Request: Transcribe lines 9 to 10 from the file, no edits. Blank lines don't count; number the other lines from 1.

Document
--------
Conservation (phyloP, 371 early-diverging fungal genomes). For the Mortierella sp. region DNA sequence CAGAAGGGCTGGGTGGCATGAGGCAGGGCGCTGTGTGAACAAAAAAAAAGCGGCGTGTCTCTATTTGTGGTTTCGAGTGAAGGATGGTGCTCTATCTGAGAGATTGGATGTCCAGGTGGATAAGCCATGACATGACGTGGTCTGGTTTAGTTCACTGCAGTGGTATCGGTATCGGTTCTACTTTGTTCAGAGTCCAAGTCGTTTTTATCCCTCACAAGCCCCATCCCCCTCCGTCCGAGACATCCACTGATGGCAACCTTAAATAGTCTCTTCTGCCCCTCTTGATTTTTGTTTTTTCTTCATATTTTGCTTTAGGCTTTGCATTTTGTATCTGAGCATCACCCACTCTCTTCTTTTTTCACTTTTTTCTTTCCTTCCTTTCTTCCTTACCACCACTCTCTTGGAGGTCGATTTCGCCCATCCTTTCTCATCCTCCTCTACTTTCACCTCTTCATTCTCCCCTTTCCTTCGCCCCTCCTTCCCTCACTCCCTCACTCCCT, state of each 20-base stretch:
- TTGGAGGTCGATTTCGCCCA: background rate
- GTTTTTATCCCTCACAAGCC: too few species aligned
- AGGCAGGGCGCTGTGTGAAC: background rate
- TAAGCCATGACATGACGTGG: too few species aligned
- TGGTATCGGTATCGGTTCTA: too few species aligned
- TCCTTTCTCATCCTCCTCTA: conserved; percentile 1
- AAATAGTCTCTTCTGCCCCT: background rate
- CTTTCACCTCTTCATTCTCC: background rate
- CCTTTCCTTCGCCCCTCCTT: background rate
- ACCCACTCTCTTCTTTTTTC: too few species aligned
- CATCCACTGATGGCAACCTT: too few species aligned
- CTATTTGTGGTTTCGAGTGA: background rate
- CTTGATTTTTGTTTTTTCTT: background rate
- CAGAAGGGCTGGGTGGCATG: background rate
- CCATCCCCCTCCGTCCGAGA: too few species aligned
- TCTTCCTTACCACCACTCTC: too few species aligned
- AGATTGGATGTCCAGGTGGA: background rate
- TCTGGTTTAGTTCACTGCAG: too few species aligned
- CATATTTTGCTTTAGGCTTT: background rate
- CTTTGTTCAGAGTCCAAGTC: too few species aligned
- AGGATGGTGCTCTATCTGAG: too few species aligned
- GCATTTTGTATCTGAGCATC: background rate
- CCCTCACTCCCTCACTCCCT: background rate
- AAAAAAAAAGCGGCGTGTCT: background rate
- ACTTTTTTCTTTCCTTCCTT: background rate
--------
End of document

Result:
- CTTTCACCTCTTCATTCTCC: background rate
- CCTTTCCTTCGCCCCTCCTT: background rate